Rato Mangilo and the elders of the main ritual villages in Pola Kodi considered this request, but said that it would be necessary to test the leaders of each of the villagers in Balaghar, as they had been tested themselves, to see who was capable of controlling the calendar:

So that we can know who is able to

Tana peghe nggama ngara na tutu a

Hold up the taboos on the land

Ketengo a kapada mburu weri

And the offerings to the sea worms

Mono a katende ngara hale

Let us cast ropes on the headrest

Tanaka ta magholo la luna baka

So that we will recognize the one who

Tana tandi nggama ngara na tutu a


Can make rice and water bland again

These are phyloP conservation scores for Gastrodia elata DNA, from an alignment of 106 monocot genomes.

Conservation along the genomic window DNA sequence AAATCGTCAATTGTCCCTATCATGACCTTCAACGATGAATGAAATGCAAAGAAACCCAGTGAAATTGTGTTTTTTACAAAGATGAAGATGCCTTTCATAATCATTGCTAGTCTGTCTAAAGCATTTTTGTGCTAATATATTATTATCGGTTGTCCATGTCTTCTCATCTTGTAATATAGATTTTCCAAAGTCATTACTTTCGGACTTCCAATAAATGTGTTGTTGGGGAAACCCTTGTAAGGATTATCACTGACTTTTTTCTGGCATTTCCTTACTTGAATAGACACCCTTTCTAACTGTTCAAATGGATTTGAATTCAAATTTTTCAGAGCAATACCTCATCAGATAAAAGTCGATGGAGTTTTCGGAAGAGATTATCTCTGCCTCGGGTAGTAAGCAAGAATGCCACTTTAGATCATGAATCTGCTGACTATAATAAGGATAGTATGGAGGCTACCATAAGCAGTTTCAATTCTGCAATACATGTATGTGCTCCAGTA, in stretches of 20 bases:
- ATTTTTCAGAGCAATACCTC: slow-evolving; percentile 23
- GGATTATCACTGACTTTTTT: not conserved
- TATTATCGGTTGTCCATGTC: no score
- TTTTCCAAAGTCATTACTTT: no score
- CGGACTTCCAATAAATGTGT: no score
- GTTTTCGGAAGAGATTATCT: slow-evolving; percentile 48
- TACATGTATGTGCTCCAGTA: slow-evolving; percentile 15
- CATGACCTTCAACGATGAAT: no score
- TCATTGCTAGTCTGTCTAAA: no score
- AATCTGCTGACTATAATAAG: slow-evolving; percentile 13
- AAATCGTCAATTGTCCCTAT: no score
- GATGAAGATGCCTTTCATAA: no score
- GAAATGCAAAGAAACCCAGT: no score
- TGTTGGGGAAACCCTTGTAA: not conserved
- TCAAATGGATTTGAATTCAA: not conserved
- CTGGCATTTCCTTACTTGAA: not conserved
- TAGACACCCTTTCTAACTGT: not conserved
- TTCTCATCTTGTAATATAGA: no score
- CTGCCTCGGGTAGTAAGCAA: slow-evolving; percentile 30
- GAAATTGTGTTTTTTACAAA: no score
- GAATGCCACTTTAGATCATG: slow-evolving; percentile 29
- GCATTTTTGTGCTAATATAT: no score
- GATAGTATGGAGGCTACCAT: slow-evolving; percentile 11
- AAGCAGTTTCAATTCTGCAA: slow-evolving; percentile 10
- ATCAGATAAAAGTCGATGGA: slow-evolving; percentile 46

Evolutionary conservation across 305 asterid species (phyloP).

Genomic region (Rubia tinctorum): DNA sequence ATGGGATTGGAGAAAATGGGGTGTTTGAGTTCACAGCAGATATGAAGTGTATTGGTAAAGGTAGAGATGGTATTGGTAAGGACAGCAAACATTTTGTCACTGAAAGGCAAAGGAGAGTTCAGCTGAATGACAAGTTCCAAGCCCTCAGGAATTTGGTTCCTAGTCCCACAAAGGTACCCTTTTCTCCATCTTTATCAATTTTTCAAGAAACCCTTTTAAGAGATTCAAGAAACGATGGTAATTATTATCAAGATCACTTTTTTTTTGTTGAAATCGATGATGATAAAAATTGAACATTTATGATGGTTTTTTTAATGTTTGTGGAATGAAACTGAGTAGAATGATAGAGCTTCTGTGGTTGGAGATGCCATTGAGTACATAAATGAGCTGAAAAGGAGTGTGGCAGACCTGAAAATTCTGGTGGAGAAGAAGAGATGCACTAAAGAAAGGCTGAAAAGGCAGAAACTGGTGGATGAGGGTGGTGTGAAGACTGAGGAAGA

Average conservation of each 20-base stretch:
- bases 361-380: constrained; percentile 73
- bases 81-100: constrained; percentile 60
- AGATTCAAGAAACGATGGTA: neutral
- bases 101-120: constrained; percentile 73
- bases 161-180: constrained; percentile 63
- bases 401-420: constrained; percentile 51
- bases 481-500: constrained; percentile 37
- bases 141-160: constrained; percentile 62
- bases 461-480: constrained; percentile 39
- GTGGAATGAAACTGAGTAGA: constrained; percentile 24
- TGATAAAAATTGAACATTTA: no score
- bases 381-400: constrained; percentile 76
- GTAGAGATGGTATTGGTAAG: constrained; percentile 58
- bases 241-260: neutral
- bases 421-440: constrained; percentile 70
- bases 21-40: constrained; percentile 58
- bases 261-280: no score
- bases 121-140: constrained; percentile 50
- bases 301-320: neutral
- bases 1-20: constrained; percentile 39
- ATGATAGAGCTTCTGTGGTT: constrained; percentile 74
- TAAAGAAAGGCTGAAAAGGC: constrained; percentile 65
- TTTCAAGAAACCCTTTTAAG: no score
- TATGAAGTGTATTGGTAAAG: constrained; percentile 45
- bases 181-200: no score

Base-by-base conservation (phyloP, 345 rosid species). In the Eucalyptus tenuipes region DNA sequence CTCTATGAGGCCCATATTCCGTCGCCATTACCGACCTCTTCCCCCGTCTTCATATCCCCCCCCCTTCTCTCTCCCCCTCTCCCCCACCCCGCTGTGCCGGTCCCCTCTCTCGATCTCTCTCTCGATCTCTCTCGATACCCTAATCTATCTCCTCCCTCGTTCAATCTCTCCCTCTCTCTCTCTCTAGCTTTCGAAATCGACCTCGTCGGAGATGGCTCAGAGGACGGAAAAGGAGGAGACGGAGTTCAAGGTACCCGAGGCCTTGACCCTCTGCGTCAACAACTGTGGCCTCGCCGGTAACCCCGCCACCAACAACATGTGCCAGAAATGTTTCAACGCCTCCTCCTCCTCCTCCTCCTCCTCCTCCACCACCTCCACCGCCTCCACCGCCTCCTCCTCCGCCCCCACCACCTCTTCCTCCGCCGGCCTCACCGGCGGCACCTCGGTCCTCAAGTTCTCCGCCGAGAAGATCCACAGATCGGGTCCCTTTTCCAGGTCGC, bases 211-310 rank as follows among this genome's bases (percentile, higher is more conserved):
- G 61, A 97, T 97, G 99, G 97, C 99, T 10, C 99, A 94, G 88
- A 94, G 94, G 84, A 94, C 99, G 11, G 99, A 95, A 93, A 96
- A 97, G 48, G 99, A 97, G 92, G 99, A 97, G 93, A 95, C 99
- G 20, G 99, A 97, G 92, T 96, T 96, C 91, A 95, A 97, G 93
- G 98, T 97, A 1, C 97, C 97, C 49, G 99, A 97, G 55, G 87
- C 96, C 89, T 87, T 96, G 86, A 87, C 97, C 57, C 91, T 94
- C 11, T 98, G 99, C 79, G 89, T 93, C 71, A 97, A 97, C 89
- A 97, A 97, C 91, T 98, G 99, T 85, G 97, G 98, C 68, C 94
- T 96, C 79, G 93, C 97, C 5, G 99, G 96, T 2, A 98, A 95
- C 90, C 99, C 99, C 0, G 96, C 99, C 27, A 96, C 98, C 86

Ketengo a kaba weiyo, kaba ngagha

Let us have a divination at the pillar

Tanaka ta urata la pongga baka

The method of divination that was required for this occasion, however, was not the usual interrogation with a spear or reading of animal entrails, but once again the playing of children's games, which combine elements of skill and chance to determine the best candidates.

So a competition was held, first with the kule board and the buke darts. The representatives from Balaghar played against the officeholders in Tossi. Rato Mangilo played kule against Lere Ura, from Waingyali, the oldest village in Balaghar. If Rato Mangilo had won, it would have been a sign that the spirits of the heirloom objects concerned—the holy branch and sacred bough, the ancient water jar and the net of valuables—were not in agreement and could not be moved. But Lere Ura won, taking all of Rato Mangilo's seeds. Pyunggero played buke against Rato Pokilo, and defeated him.